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I see a serious rliability problem with solar cells that break down when watter is applied. This is because the intended product lifespan is over 20 years. Quick decomposition is just not the way for a product to last 20 years. Doesn't anybody else see a problem with that?

William K.
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Recyclable solar cells.
William K.   4/11/2013 10:24:03 PM
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I see a serious rliability problem with solar cells that break down when watter is applied. This is because the intended product lifespan is over 20 years. Quick decomposition is just not the way for a product to last 20 years. Doesn't anybody else see a problem with that?

Elizabeth M
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Re: Recyclable solar cells.
Elizabeth M   4/15/2013 4:33:43 AM
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I can see your concern, William K. But I think the idea is to recycle and reuse rather than have a product with a long lifespan that once it's over, becomes yet another piece of garbage in a landfill or in the ocean (where a lot of trash ends up). I am sure this process will be addressed and refined--and better explained--as scientists progress further in their research.

William K.
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Re: Recyclable solar cells.
William K.   4/15/2013 11:00:43 AM
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Elizabeth, my point is that giveen the cost and effort to set up a reliable solar cell system it only makes sense to have it last a while. After all, much of the expense is in the installation and supporting system, not in the cell arrays themselves. And based on what I have seen in many other products it is clear that a long product lifetime is not one of the concerns of the makers. Sometimes customers do force a reliability requirement to be considered, but it does not often happen.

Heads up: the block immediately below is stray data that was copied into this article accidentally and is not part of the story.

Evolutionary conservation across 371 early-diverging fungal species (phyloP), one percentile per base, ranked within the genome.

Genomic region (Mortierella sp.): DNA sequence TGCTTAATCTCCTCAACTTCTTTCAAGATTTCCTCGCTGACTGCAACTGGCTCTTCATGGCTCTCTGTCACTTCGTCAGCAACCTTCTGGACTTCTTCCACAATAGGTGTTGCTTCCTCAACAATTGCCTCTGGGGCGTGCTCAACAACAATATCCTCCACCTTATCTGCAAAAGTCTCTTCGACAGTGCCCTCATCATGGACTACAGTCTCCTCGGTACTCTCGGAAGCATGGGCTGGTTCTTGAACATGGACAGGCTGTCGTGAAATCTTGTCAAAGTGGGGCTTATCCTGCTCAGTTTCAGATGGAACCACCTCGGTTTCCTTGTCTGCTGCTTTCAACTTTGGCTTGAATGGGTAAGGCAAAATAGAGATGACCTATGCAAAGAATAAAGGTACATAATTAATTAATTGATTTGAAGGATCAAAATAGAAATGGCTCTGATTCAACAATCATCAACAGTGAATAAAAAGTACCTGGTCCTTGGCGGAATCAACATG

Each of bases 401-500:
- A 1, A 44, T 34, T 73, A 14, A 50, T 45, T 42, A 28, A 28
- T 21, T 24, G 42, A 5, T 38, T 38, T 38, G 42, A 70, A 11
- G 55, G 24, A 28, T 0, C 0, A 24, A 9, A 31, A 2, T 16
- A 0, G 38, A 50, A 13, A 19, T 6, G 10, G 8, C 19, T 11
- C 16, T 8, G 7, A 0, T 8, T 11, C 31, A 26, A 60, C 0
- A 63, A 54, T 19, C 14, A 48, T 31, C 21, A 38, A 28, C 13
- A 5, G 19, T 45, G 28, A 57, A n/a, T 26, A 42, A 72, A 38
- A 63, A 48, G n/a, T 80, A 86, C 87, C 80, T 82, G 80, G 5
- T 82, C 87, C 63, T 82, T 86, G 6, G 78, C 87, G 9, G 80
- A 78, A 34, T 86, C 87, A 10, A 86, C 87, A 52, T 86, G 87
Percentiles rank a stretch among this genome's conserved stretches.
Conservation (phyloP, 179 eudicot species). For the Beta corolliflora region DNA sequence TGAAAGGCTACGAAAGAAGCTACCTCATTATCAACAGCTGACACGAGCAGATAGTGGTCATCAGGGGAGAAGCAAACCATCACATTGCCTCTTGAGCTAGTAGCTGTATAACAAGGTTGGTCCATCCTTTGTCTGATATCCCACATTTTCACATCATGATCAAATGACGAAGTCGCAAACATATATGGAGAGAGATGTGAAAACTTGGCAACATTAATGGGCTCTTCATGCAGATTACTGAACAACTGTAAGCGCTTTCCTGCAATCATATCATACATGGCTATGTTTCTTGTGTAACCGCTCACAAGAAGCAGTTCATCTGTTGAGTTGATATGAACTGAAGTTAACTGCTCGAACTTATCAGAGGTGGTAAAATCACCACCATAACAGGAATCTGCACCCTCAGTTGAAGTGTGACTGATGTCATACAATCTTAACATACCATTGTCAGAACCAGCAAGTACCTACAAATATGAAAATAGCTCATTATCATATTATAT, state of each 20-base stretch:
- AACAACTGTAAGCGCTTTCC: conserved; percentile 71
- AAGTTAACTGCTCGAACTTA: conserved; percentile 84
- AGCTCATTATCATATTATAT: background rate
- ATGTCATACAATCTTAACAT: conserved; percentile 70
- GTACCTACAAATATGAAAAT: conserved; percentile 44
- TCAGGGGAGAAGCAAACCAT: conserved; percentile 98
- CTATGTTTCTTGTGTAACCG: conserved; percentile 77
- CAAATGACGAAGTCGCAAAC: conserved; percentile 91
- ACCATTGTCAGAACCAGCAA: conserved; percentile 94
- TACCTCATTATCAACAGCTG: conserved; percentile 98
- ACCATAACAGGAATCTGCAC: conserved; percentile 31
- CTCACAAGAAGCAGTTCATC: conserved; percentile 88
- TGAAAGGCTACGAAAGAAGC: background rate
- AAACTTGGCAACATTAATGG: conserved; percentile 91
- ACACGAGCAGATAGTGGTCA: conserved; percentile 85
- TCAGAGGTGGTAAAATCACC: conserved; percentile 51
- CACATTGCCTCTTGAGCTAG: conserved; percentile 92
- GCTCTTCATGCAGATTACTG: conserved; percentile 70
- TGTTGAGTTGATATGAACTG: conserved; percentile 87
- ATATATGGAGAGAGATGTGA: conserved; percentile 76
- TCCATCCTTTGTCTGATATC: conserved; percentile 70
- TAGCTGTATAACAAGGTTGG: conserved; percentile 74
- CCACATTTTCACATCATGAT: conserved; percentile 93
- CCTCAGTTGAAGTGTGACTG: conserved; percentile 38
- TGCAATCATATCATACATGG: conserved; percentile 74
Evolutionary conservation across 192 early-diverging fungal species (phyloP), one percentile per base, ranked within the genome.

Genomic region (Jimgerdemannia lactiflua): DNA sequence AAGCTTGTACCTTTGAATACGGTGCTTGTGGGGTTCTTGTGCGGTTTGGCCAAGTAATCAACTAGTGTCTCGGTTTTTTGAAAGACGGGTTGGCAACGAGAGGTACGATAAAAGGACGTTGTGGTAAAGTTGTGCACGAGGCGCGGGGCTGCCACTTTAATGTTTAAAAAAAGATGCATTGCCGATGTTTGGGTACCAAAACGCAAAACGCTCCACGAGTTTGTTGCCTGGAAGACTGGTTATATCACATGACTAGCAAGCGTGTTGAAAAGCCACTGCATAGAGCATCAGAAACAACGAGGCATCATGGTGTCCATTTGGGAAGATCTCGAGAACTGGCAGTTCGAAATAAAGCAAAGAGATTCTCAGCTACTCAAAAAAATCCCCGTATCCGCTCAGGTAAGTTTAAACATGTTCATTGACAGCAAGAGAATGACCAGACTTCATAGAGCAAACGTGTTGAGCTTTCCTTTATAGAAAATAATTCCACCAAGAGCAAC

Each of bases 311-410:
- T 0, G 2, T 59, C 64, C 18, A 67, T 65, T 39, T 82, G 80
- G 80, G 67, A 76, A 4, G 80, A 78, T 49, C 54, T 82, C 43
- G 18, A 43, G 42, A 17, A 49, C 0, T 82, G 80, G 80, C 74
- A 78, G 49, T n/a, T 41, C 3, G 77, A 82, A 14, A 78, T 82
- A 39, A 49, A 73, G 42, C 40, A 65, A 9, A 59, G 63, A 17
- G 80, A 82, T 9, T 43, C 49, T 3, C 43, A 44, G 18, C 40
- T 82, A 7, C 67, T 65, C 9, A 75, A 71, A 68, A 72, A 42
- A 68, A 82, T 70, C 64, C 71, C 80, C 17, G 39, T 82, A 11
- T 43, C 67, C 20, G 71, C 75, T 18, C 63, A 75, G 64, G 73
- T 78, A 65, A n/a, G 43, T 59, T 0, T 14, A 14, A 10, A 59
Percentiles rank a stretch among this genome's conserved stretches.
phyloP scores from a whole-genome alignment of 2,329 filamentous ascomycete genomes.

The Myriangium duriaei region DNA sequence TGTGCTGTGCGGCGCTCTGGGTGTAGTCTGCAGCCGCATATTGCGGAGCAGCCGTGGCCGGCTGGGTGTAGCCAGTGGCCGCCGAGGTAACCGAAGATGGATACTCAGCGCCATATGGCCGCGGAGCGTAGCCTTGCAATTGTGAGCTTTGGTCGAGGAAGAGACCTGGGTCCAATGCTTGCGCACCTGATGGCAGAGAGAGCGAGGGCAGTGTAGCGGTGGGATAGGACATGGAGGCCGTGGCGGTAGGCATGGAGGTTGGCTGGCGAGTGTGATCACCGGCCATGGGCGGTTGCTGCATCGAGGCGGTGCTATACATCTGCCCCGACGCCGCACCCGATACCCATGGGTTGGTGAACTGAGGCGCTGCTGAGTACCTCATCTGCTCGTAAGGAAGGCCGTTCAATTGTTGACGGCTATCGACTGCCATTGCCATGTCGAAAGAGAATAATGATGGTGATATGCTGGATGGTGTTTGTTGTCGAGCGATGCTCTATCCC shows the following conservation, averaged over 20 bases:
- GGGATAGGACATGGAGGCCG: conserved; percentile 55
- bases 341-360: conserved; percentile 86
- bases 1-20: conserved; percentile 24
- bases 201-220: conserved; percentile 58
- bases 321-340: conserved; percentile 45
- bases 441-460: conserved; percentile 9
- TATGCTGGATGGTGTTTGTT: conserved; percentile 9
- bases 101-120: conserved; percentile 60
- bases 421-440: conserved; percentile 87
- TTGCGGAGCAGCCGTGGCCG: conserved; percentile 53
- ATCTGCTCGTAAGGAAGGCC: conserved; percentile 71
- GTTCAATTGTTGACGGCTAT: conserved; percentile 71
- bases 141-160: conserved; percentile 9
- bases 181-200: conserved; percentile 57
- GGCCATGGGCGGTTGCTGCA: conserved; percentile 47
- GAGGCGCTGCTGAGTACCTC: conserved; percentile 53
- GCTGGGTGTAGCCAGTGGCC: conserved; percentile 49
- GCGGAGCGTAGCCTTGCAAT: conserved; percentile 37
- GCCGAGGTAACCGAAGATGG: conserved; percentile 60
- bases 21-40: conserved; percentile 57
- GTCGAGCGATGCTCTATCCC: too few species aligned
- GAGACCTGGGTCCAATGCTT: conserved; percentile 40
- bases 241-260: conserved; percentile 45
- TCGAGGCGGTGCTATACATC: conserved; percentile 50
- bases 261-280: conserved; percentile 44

Elizabeth M
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Re: Recyclable solar cells.
Elizabeth M   4/16/2013 4:10:08 AM
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Yes, I totally see your point, William K, and solar systems typically last 20 to 25 years. I am pretty sure the designers of this cell are thinking of reliability as well and the cells won't just dissolve under a few drops of water. But I would have to speak more to them about the cells to find out for sure how the recylcling process works.

Ann R. Thryft
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Re: Recyclable solar cells.
Ann R. Thryft   5/2/2013 11:44:39 AM
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William, like Elizabeth I suspect that the researchers may have already figured out under just what circumstances water will make the cells break down. It's quite possible that, like other recyclable materials, this will only occur under certain circumstances, like the anaerobic conditions of landfills, or at certain temperatures.



Ann R. Thryft
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Re: Recyclable solar cells.
Ann R. Thryft   5/2/2013 11:40:38 AM
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Thanks for reporting on this, Elizabeth. Looks like a complete win-win to me, and a form of biomimicry we don't often see: using plant biology, not animal biology, as a model. I'm not surprised this comes from Georgia Tech--besides leading robotics research, they've also been working on alternative energy and power sources for a long time.